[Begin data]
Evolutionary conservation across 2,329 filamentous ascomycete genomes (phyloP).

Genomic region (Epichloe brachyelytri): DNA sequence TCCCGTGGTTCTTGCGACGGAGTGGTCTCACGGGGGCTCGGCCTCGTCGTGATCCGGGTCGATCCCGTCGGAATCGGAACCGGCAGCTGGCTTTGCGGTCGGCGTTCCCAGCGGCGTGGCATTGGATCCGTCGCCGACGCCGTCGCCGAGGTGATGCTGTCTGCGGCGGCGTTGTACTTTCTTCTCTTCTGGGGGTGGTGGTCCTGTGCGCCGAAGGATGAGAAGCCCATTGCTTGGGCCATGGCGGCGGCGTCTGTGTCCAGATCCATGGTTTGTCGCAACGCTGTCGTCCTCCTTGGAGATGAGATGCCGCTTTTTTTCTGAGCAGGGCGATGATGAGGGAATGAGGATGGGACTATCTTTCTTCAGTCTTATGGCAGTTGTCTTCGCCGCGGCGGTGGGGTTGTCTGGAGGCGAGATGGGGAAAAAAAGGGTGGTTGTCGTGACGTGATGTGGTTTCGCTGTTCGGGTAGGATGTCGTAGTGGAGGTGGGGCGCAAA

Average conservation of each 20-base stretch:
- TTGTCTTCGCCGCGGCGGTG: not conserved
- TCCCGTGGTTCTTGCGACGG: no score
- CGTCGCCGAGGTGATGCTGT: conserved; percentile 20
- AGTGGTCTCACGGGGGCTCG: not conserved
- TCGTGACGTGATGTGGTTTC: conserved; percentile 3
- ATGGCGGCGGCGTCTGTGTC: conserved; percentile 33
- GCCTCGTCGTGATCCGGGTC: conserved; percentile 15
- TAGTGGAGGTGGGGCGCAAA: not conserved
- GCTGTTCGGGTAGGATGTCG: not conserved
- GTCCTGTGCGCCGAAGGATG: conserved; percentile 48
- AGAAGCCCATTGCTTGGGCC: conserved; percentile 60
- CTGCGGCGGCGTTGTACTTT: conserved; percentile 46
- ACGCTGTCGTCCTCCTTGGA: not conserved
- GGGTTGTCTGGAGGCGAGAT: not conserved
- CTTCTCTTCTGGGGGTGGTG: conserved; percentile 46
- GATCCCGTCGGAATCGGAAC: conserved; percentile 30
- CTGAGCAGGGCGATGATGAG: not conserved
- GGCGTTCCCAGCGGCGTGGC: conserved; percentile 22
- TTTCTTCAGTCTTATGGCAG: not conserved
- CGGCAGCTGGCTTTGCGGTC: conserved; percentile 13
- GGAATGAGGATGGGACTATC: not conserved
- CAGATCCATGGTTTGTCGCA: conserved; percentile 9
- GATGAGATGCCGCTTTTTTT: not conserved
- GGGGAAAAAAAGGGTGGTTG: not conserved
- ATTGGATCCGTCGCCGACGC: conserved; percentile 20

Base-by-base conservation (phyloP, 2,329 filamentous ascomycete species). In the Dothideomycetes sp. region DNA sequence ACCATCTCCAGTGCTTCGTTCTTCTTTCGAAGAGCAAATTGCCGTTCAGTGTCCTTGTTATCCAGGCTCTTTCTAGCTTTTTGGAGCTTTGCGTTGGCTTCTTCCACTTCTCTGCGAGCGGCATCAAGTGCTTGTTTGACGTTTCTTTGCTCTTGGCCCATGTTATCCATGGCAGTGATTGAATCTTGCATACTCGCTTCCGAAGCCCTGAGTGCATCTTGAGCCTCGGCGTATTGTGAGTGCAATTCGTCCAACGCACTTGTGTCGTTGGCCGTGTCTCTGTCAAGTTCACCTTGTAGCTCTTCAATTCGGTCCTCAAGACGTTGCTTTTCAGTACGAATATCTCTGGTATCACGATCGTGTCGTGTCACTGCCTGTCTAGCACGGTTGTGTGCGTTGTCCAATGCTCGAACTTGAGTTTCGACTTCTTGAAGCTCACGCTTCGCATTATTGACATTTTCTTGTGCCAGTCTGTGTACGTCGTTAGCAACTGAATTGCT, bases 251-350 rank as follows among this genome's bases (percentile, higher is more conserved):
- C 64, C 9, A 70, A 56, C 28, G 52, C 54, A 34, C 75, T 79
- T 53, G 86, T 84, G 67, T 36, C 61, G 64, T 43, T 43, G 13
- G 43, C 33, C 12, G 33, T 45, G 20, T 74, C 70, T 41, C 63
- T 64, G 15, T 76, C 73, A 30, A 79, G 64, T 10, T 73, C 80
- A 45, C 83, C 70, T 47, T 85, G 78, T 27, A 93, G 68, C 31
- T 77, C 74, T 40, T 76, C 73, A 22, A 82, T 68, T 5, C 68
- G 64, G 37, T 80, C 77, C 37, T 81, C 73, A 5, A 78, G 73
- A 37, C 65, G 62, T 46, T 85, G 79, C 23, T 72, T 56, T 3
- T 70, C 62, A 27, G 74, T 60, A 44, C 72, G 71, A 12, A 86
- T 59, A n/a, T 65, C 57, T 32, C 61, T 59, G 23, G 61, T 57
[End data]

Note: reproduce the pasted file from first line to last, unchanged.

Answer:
Evolutionary conservation across 2,329 filamentous ascomycete genomes (phyloP).

Genomic region (Epichloe brachyelytri): DNA sequence TCCCGTGGTTCTTGCGACGGAGTGGTCTCACGGGGGCTCGGCCTCGTCGTGATCCGGGTCGATCCCGTCGGAATCGGAACCGGCAGCTGGCTTTGCGGTCGGCGTTCCCAGCGGCGTGGCATTGGATCCGTCGCCGACGCCGTCGCCGAGGTGATGCTGTCTGCGGCGGCGTTGTACTTTCTTCTCTTCTGGGGGTGGTGGTCCTGTGCGCCGAAGGATGAGAAGCCCATTGCTTGGGCCATGGCGGCGGCGTCTGTGTCCAGATCCATGGTTTGTCGCAACGCTGTCGTCCTCCTTGGAGATGAGATGCCGCTTTTTTTCTGAGCAGGGCGATGATGAGGGAATGAGGATGGGACTATCTTTCTTCAGTCTTATGGCAGTTGTCTTCGCCGCGGCGGTGGGGTTGTCTGGAGGCGAGATGGGGAAAAAAAGGGTGGTTGTCGTGACGTGATGTGGTTTCGCTGTTCGGGTAGGATGTCGTAGTGGAGGTGGGGCGCAAA

Average conservation of each 20-base stretch:
- TTGTCTTCGCCGCGGCGGTG: not conserved
- TCCCGTGGTTCTTGCGACGG: no score
- CGTCGCCGAGGTGATGCTGT: conserved; percentile 20
- AGTGGTCTCACGGGGGCTCG: not conserved
- TCGTGACGTGATGTGGTTTC: conserved; percentile 3
- ATGGCGGCGGCGTCTGTGTC: conserved; percentile 33
- GCCTCGTCGTGATCCGGGTC: conserved; percentile 15
- TAGTGGAGGTGGGGCGCAAA: not conserved
- GCTGTTCGGGTAGGATGTCG: not conserved
- GTCCTGTGCGCCGAAGGATG: conserved; percentile 48
- AGAAGCCCATTGCTTGGGCC: conserved; percentile 60
- CTGCGGCGGCGTTGTACTTT: conserved; percentile 46
- ACGCTGTCGTCCTCCTTGGA: not conserved
- GGGTTGTCTGGAGGCGAGAT: not conserved
- CTTCTCTTCTGGGGGTGGTG: conserved; percentile 46
- GATCCCGTCGGAATCGGAAC: conserved; percentile 30
- CTGAGCAGGGCGATGATGAG: not conserved
- GGCGTTCCCAGCGGCGTGGC: conserved; percentile 22
- TTTCTTCAGTCTTATGGCAG: not conserved
- CGGCAGCTGGCTTTGCGGTC: conserved; percentile 13
- GGAATGAGGATGGGACTATC: not conserved
- CAGATCCATGGTTTGTCGCA: conserved; percentile 9
- GATGAGATGCCGCTTTTTTT: not conserved
- GGGGAAAAAAAGGGTGGTTG: not conserved
- ATTGGATCCGTCGCCGACGC: conserved; percentile 20

Base-by-base conservation (phyloP, 2,329 filamentous ascomycete species). In the Dothideomycetes sp. region DNA sequence ACCATCTCCAGTGCTTCGTTCTTCTTTCGAAGAGCAAATTGCCGTTCAGTGTCCTTGTTATCCAGGCTCTTTCTAGCTTTTTGGAGCTTTGCGTTGGCTTCTTCCACTTCTCTGCGAGCGGCATCAAGTGCTTGTTTGACGTTTCTTTGCTCTTGGCCCATGTTATCCATGGCAGTGATTGAATCTTGCATACTCGCTTCCGAAGCCCTGAGTGCATCTTGAGCCTCGGCGTATTGTGAGTGCAATTCGTCCAACGCACTTGTGTCGTTGGCCGTGTCTCTGTCAAGTTCACCTTGTAGCTCTTCAATTCGGTCCTCAAGACGTTGCTTTTCAGTACGAATATCTCTGGTATCACGATCGTGTCGTGTCACTGCCTGTCTAGCACGGTTGTGTGCGTTGTCCAATGCTCGAACTTGAGTTTCGACTTCTTGAAGCTCACGCTTCGCATTATTGACATTTTCTTGTGCCAGTCTGTGTACGTCGTTAGCAACTGAATTGCT, bases 251-350 rank as follows among this genome's bases (percentile, higher is more conserved):
- C 64, C 9, A 70, A 56, C 28, G 52, C 54, A 34, C 75, T 79
- T 53, G 86, T 84, G 67, T 36, C 61, G 64, T 43, T 43, G 13
- G 43, C 33, C 12, G 33, T 45, G 20, T 74, C 70, T 41, C 63
- T 64, G 15, T 76, C 73, A 30, A 79, G 64, T 10, T 73, C 80
- A 45, C 83, C 70, T 47, T 85, G 78, T 27, A 93, G 68, C 31
- T 77, C 74, T 40, T 76, C 73, A 22, A 82, T 68, T 5, C 68
- G 64, G 37, T 80, C 77, C 37, T 81, C 73, A 5, A 78, G 73
- A 37, C 65, G 62, T 46, T 85, G 79, C 23, T 72, T 56, T 3
- T 70, C 62, A 27, G 74, T 60, A 44, C 72, G 71, A 12, A 86
- T 59, A n/a, T 65, C 57, T 32, C 61, T 59, G 23, G 61, T 57